Serres published more than 80 books. He was one of the 40 “immortals” of the Académie Française. He was trained in mathematical, scientific and literary-philosophical disciplines and tried to break down the popular and academic barriers between them.

He detested what he saw as lazy arguments about the dangers of modern communications, social media and the internet. As a son of the labouring classes and a child of the 1930s and 1940s, he hated suggestions that life had been “better before”.

When exactly was it “mieux avant”, his 2017 essay asks? When Hitler, Stalin and Pol Pot were murdering millions? When simple arguments about family and faith disguised widespread violence and sexual abuse? When women spent their lives in drudgery? When unthinking snobbery meant that his working class, south-western accent was mocked openly by his academic superiors and colleagues?

Mieux avant, a short book easily read by anyone with reasonable French, is a kind of socratic dialogue. “Grand Papa Ronchon” (Grumpy Granddad) defends the past. He is opposed, or educated, by Thumbelina, the millennial teenager from his previous bestseller, whose fast-moving thumbs can summon up a world of knowledge denied to her predecessors.

Mostly Serres agrees with Thumbelina. Occasionally he becomes Grumpy Granddad. He excoriates, for instance, the generic ugliness of the mall-sprawl on the edge of all French towns. In that case, he says, life was “better before”.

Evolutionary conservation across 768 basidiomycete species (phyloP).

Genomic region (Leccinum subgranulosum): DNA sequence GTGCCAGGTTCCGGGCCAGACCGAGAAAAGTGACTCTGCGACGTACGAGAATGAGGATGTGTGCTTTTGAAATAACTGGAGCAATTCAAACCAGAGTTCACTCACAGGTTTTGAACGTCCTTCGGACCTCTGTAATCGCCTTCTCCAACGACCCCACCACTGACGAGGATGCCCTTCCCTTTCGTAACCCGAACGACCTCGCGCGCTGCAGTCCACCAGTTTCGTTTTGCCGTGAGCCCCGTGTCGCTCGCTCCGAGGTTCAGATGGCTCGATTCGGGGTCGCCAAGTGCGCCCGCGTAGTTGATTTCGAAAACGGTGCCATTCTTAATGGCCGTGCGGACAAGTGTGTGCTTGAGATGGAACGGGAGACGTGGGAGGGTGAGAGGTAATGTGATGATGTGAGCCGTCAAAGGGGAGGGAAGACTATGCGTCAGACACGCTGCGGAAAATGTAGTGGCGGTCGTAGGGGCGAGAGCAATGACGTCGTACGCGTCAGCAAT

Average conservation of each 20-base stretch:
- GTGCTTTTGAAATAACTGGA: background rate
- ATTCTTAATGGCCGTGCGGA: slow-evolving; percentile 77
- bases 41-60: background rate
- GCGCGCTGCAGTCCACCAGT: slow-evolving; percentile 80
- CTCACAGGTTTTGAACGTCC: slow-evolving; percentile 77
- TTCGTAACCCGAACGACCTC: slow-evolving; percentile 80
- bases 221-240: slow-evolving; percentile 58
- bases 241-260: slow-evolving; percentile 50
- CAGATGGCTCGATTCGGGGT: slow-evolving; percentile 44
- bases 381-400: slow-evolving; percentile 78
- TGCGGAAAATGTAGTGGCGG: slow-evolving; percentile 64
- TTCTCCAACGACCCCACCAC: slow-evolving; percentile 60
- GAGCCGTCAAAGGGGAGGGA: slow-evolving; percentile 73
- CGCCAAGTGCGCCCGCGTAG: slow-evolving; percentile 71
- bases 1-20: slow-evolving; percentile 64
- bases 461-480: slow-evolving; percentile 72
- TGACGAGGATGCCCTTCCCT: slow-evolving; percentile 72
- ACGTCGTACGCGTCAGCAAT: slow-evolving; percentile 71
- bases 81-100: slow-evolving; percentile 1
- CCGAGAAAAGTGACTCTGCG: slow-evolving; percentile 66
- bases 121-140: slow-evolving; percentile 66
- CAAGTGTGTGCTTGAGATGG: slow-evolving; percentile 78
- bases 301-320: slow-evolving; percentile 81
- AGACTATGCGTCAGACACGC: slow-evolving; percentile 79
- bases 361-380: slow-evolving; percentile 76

The two books have been criticised as too optimistic and simplistic – a 21st century reincarnation of Voltaire’s Dr Pangloss. “All is for the best in the best of all possible worlds”.

There are many contradictions and counter-arguments that Serres fails to address. He believes the “new dictators” – he lists Donald Trump, Vladimir Putin, Brexit and Isis – will ultimately be defeated by a new, engaged, well-informed, grassroots, internet democracy. He ignores the evidence that the internet has been exploited by Trump, Putin, Isis and others to impose a new autocracy, founded on fake news. He dodges the possibility that many Thumbelinas are not following world events on their iPhones.

All the same, Serres is a stimulating and refreshing antidote to the pervasive gloom of the age. He says that humanity, to survive, will have to learn to think small. He also believes that only bold and sweeping ideas can succeed.

The importance of thinking big is the point of one of his favourite anecdotes.

In the early 1960s, Serres was a teacher at France’s most elite academic institution, the Ecole Normale Supérieure, when the president of a newly liberated African colony visited President de Gaulle.

Two students at ‘Norm Sup’ stole a giraffe from the ménagerie in the Paris fifth arrondissement. They placed it in a truck and drove it to the Elysée Palace. Questioned by the police on the gate, they explained that it was a present to De Gaulle from the African leader.

To the subsequent fury of “le général” and his then prime minister, Georges Pompidou, the truck and the giraffe were allowed to enter the palace courtyard.

Serres saw two morals in the story. Humour justifies nearly everything. It is impossible to refuse something as big as a giraffe.

John Lichfield was Paris correspondent of The Independent for 20 years. Half-English and half-Belgian, he was born in Stoke-on-Trent and lives in Normandy.